There's nothing Joel and Ethan Coen can't do. They've hammered out ruthless revenge tales, high-flying comedies, and musical adventures. They have eyes for the picturesque, an ear for earworms, a nose for oddities, and a Midas touch for casting. They're idiosyncratic in every frame of every movie. In honor of the release of their Netflix western anthology The Ballad of Buster Scruggs, the brothers' 18th film as directors, we've assessed the work of their colorful careers, a spectrum ranging from good to masterpiece. Unlike Donny, the Coens always seem to be in their element.
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18. Intolerable Cruelty (2003)
Do the Coen brothers have a bad movie in their filmography? No -- which means this fine but flawed screwball comedy, about an arrogant divorce attorney (George Clooney) falling for his client's scheming wife (Catherine Zeta-Jones), lands at the bottom of our list. Despite bits of divinely moronic dialogue, a deep supporting cast, and some clever third-act twists, the movie never comes together, due to a basic lack of chemistry between the leads. Clooney's idiotic lawyer is too smug to make the central romance palpable, making the film feel like a cynical rom-com exercise. But, like watching a great basketball player take warm-up shots, it can be transcendent just watching these guys practice.
17. The Ladykillers (2004)
The Coens' transplanting a 1955 British heist movie to a Southern-fried Mississippi town makes perfect sense. Their face-off between Tom Hanks' twanged criminal mastermind Goldthwaite Higginson Dorr, who deals in $10 words and sinister bullshit, and Irma Hall's Marva Munson, a God-fearing, elderly do-gooder, is a broadly comical culture clash. Gospel music drifts through the air, blood is easily shed in flashes of the brothers' wry juxtaposition. It's the anti-Ocean's Eleven, until the antics takeover. Though the Coens never skimp on the artistry, this kooky caper paints it all on the surface.
16. The Ballad of Buster Scruggs (2018)
For a while there, it seemed like a Coen brothers TV series by way of Netflix was not the way. Instead, we got The Ballad of Buster Scruggs, an anthology film made up of morbid fables about the Old West. As with any anthology -- even one made by the Coens -- the results can be hit or miss. There are no true duds in Buster Scruggs, but some segments pack more of a punch than others, making the experience somewhat disjointed. Naturally, the casts they've assembled are top notch: Tim Blake Nelson is the titular singing gunslinger, Tom Waits is an ornery gold hunter, Liam Neeson is a craggly traveling entertainer, Zoe Kazan is a naive traveler. Still, what's most appealing is the cynical eye they've turned on the blue sky idealism of a quintessentially American genre to talk about how death is coming for us all.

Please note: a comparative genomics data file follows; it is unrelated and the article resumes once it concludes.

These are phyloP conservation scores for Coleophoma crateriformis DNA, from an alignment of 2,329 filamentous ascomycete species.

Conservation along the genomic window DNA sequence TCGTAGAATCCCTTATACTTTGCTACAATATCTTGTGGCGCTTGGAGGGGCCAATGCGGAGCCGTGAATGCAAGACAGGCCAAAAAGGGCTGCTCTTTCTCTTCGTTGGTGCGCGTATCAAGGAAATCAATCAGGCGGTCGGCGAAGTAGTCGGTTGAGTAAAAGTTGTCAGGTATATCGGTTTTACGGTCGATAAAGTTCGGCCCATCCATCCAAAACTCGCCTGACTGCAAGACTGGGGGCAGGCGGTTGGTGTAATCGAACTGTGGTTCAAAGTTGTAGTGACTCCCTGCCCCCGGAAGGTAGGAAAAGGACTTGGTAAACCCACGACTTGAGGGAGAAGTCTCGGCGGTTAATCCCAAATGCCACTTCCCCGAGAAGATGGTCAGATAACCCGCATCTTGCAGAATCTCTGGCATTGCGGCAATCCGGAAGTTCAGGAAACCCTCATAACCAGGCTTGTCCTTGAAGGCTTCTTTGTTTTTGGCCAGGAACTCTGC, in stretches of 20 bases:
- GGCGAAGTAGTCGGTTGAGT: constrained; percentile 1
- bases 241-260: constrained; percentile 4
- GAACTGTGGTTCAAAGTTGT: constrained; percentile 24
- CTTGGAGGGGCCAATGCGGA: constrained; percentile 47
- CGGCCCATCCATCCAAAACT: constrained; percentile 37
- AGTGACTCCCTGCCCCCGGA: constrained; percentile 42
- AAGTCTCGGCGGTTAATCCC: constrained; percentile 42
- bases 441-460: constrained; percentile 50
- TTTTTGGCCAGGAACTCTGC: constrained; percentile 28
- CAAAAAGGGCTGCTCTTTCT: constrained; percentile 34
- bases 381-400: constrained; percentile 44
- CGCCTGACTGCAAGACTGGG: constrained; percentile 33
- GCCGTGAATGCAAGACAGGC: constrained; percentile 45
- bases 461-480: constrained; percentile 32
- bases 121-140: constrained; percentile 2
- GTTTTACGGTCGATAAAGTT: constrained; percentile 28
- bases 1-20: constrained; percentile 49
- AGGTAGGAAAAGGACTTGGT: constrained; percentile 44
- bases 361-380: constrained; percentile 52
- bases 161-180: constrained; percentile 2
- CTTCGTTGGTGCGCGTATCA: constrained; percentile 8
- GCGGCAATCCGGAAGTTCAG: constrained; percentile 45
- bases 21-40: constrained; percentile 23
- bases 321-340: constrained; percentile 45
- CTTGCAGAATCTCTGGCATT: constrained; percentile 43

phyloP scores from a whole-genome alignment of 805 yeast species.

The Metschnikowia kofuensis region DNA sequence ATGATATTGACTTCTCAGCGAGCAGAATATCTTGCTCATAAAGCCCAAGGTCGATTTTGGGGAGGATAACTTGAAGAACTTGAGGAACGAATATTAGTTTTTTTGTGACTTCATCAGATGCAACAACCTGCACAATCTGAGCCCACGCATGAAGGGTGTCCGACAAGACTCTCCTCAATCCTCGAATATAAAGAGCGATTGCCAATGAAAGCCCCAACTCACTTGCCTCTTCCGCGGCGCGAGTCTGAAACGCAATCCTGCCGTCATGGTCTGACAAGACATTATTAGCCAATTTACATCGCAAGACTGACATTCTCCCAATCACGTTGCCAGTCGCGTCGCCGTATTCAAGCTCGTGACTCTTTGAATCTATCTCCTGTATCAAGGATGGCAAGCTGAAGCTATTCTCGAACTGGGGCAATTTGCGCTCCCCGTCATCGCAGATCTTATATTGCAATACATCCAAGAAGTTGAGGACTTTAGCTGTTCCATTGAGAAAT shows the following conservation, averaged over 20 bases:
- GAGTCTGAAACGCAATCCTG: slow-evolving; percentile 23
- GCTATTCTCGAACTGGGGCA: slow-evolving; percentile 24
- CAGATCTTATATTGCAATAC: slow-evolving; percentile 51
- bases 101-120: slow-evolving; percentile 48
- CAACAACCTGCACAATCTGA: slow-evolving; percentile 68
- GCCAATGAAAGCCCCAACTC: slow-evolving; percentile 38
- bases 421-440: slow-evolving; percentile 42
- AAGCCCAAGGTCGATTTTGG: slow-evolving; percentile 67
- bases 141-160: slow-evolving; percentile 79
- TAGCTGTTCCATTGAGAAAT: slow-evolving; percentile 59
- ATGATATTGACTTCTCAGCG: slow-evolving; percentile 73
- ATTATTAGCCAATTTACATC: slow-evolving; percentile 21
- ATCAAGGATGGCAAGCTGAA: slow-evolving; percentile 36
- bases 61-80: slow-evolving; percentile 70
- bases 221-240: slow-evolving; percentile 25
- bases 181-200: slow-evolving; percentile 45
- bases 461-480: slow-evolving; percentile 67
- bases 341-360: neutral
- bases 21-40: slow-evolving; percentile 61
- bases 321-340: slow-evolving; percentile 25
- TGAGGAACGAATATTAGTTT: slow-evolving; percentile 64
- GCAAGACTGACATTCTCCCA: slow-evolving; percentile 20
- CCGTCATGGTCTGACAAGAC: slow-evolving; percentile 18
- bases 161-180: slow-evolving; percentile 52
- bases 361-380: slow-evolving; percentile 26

15. O Brother, Where Art Thou? (2000)
The movie that reignited the bluegrass movement is also a wily, fantastical comedy in its own right. Riffing on Homer's Odyssey, O Brother uncovers the soul of the South in its musical nooks and crannies. Three criminals with the best names ever -- Ulysses Everett McGill (George Clooney), Pete Hogwallop (John Turturro), and Delmar O'Donnell (Tim Blake Nelson) -- come face-to-face with Bible-thumpers, political campaigns, and seductive criminals, who all glow with melodious identity. A screwball sensibility keeps the movie on its toes, but it's really music producer T Bone Burnett (who assembled and recorded the iconic tracks) and cinematographer Roger Deakins (who used forward-thinking digital effects to give the movie its classic, golden-brown hue) who own O Brother. The Coens are master filmmakers because, in the end, they're master collaborators.
14. True Grit (2010)